Legendary Motown Guitarist Talks New Archival Jazz Funk Release
Dennis Coffey is truly one of the unsung heroes of the guitar. In the late Sixties, he became a member of the famed “Funk Brothers” – the backing musicians that played on all the Motown hit singles. His unique style can be heard on “Ball of Confusion” by the Temptations, “War” by Edwin Starr, and “Someday We’ll Be Together” by the Supremes, just to name a few. He also had a solo career, scoring the million-selling instrumental “Scorpio” in 1971.
Resonance Records, usually known for their excellent jazz releases, has just issued “Hot Coffey in the D: Burnin’ at Morey Baker’s Showplace Lounge,” a previously-unheard live album from 1968, featuring Coffey, plus Lyman Woodard on organ and Melvin Davis on drums.
We talk why it took so long for this fantastic recording to see a proper release. Plus, he tells us how he first got involved with Motown Records, and how he helped discover the enigmatic singer, Rodriguez.
Platinum-selling pianist David Lanz returns to Icon Fetch with his first new album of original material in five years called Movements of the Heart (amazon link). Inspired by a new love in his life, the record features some of the most passionate music Lanz has ever laid to tape. We discuss how immersing himself in music of the past, specifically the Beatles, had an impact on his current compositions, and how he tuned his piano differently, and the positive effect that had on his songs.
Jessy J has been named the Hottest Rising Star in Smooth Jazz, scored several #1 singles in the genre, and had a chance to collaborate with some of the biggest names in the business. Her latest CD is called Second Chances. Icon Fetch talks with the sexy multi-instrumentalist about the number “2” re-occurring in the songs on her album, what made her choose the saxophone all those years ago, and a recent recording session she had with legendary rockers Aerosmith.
Larry Carlton is one of the most recorded guitarists in all of popular music, playing on over 100 gold albums, including Joni Mitchell’s Court & Spark, Steely Dan’s the Royal Scam, and Michael Jackson’s Off the Wall. He won one of his four Grammy’s for the theme to “Hill Street Blues” in 1981, with Mike Post. Over the last few decades, he’s concentrated more on his solo career – yet his latest offering is a collaboration with his good friend, another great guitarist, Robben Ford.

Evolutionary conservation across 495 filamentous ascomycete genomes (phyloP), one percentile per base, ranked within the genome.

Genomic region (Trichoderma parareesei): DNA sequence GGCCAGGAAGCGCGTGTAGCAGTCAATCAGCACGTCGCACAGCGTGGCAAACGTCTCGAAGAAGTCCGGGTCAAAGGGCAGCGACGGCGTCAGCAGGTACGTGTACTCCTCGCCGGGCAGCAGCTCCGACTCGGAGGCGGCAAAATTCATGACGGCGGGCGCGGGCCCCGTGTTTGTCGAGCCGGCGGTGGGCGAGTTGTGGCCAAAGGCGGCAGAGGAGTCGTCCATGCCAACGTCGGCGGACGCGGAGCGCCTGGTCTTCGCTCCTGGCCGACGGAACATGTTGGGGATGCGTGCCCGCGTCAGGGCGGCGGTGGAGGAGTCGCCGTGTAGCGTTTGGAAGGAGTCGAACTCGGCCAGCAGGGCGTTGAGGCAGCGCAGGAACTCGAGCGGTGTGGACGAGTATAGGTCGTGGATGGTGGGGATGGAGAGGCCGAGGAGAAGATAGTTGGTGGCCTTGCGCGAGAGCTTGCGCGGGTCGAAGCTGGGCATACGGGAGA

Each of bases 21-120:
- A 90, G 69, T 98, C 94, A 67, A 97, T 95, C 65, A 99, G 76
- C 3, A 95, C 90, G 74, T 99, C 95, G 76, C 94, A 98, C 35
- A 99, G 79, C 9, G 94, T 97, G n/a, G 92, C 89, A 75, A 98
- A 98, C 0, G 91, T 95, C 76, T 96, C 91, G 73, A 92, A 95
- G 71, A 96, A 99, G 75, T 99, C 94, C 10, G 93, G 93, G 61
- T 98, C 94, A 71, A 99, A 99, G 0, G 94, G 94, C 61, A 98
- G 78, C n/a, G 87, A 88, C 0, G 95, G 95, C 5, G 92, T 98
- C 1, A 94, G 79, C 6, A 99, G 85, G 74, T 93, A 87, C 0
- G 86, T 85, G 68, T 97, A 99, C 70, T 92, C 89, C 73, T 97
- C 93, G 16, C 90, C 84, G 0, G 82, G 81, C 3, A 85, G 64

The new album & DVD is Larry Carlton & Robben Ford Unplugged. Recorded in Paris, the eight song set offers new twists on classics from both artists, as well as a few surprises. We talk to the multi-faceted guitarist about his relationship with Ford, recording with Steely Dan, and why he chose the Gibson E-335 as his “go to” guitar.
As a teen, he hitchkiked across Europe, at one point ending up at a party at Bridgette Bardot’s house
Songwriter Michael Franks has just released his 18th studio album, Time Together, a delectable blend of gentle melodies and clever wordplay – both signatures of Franks’ almost 40-year career. Icon Fetch talks to the jazz singer about the long, five-year gap between recordings, reuniting with some old friends, and Hearts United for Animals, a charity he supports.
Led by a versatile singer/songwriter, this band injects some fresh life into some vintage music
Davina & the Vagabonds, featuring the sassy vocals of pianist Davina Sowers and a brash frontline horn section, recall the jazz and blues of turn-of-the-century New Orleans. But, underneath that brazen outer shell is a technically savvy band with an extraordinary songwriter. Their brand new CD, Black Cloud, features 13 tracks all penned by Sowers – ranging from the down-in-the-dumps title track to the surprisingly cheerful “Pocket”. Icon Fetch talks to the band’s front woman about her writing process, reaching the finals of an international songwriting contest, and the origins of her “old school” roots.